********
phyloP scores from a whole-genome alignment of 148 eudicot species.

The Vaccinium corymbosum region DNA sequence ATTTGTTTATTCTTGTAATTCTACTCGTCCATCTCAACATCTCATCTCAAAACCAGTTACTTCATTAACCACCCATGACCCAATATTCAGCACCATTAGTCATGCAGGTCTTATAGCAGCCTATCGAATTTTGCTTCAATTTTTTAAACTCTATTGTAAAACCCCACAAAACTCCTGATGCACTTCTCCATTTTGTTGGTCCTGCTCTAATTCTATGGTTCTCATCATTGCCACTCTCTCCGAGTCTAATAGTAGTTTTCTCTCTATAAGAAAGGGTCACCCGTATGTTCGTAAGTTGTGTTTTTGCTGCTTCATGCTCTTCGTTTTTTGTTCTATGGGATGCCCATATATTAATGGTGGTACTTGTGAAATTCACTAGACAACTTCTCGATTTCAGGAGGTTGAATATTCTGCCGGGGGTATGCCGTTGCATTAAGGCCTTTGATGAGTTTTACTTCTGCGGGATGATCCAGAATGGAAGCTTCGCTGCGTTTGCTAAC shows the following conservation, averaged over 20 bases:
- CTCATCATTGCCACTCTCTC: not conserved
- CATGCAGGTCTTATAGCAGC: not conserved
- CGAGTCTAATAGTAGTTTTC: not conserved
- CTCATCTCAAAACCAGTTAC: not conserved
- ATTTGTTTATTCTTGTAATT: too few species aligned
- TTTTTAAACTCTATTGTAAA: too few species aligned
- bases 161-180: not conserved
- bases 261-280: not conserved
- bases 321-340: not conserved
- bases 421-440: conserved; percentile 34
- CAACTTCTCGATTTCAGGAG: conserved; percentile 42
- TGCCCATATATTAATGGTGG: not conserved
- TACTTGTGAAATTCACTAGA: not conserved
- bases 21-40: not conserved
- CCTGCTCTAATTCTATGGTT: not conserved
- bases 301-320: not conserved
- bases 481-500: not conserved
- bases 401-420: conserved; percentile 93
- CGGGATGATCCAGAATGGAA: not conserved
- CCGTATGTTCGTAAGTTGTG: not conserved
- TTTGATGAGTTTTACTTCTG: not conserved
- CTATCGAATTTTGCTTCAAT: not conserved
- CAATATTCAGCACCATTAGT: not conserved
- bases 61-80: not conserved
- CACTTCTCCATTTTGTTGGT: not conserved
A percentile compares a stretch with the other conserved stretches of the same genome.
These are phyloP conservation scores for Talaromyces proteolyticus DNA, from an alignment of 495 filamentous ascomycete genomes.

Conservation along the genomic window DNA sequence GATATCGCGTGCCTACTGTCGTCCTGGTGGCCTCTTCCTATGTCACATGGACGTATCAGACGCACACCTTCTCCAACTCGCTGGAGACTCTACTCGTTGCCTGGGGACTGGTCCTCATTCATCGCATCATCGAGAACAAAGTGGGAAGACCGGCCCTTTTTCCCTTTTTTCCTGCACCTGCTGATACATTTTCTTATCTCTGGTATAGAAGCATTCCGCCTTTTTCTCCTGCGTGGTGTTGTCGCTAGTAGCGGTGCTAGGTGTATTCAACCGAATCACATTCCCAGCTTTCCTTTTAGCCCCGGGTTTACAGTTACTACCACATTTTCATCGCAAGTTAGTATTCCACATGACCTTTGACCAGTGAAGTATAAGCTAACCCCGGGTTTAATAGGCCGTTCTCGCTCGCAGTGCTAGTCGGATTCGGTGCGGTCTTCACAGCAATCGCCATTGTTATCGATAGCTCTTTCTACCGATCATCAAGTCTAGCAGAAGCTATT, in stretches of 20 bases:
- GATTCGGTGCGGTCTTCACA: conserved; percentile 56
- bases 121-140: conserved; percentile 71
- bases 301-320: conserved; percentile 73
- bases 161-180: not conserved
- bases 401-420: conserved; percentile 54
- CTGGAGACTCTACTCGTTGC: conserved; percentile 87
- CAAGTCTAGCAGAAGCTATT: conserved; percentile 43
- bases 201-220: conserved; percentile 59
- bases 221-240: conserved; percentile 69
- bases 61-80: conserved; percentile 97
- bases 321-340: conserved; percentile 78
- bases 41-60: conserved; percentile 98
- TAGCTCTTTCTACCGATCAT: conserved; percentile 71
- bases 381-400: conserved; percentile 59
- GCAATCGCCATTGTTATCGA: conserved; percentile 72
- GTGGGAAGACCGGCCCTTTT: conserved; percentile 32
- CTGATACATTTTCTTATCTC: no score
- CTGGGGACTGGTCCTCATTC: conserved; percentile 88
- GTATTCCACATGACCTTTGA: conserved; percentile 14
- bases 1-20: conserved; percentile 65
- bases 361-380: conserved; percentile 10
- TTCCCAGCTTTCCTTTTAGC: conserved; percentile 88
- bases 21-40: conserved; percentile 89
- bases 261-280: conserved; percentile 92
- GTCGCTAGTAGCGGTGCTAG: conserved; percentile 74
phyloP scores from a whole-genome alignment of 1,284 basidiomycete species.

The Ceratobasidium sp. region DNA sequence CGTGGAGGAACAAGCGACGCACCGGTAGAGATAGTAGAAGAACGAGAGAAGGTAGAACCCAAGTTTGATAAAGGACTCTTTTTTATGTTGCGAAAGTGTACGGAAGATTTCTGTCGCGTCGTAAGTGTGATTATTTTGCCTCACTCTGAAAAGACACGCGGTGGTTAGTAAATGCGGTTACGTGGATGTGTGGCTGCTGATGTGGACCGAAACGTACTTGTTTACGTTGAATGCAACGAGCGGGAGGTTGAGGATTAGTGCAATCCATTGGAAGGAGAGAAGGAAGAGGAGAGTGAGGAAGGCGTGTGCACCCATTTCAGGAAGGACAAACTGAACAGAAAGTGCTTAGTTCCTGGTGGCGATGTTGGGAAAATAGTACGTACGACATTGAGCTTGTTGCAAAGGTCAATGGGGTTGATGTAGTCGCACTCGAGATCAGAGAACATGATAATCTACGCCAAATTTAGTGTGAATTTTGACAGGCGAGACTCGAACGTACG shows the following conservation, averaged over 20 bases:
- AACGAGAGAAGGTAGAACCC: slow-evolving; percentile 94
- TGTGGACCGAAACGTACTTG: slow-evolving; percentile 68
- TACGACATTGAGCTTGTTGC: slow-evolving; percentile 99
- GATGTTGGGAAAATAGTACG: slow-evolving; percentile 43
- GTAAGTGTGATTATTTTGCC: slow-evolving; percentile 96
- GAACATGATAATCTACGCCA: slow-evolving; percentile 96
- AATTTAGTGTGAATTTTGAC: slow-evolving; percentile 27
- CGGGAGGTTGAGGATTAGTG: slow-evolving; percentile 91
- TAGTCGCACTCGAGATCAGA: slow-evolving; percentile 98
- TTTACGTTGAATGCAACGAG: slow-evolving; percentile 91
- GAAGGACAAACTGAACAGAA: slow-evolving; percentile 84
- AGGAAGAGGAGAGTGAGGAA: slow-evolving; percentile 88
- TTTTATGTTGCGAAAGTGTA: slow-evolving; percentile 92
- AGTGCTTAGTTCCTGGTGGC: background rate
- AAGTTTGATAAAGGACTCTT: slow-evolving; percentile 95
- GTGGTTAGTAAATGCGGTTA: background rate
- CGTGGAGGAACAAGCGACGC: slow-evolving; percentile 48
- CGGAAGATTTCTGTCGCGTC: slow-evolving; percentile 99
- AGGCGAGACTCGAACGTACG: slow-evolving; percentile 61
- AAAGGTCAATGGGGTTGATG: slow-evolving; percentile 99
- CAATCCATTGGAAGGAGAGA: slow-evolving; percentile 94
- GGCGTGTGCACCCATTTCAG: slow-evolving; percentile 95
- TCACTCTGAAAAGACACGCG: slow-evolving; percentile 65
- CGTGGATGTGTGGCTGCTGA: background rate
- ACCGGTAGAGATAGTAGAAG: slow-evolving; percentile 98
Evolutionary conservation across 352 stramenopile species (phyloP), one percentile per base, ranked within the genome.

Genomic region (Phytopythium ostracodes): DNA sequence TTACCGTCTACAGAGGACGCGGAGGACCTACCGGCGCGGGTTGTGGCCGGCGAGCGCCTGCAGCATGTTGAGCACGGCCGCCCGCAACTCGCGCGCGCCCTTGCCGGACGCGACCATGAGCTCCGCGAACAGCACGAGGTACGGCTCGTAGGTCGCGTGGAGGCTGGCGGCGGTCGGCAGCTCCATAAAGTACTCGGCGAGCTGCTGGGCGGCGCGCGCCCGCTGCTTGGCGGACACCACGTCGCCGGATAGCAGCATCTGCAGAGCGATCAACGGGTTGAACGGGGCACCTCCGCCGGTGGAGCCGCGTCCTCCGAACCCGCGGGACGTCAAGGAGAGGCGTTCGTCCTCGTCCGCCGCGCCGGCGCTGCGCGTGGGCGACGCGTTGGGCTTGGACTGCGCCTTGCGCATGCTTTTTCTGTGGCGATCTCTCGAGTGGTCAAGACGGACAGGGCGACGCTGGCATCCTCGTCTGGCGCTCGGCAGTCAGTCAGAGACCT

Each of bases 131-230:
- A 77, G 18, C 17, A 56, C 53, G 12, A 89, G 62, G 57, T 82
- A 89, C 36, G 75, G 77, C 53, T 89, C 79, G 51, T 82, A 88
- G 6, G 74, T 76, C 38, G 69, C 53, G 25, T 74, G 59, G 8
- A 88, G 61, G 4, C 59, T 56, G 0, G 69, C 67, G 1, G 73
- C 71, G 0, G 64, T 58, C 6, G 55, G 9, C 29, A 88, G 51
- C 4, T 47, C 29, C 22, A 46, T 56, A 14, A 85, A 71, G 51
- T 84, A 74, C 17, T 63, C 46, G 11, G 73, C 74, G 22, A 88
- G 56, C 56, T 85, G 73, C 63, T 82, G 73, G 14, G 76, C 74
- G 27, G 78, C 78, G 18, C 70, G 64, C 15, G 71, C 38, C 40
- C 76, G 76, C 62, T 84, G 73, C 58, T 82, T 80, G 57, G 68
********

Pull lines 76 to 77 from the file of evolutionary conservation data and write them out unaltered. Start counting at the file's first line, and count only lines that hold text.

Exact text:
- AGGCGAGACTCGAACGTACG: slow-evolving; percentile 61
- AAAGGTCAATGGGGTTGATG: slow-evolving; percentile 99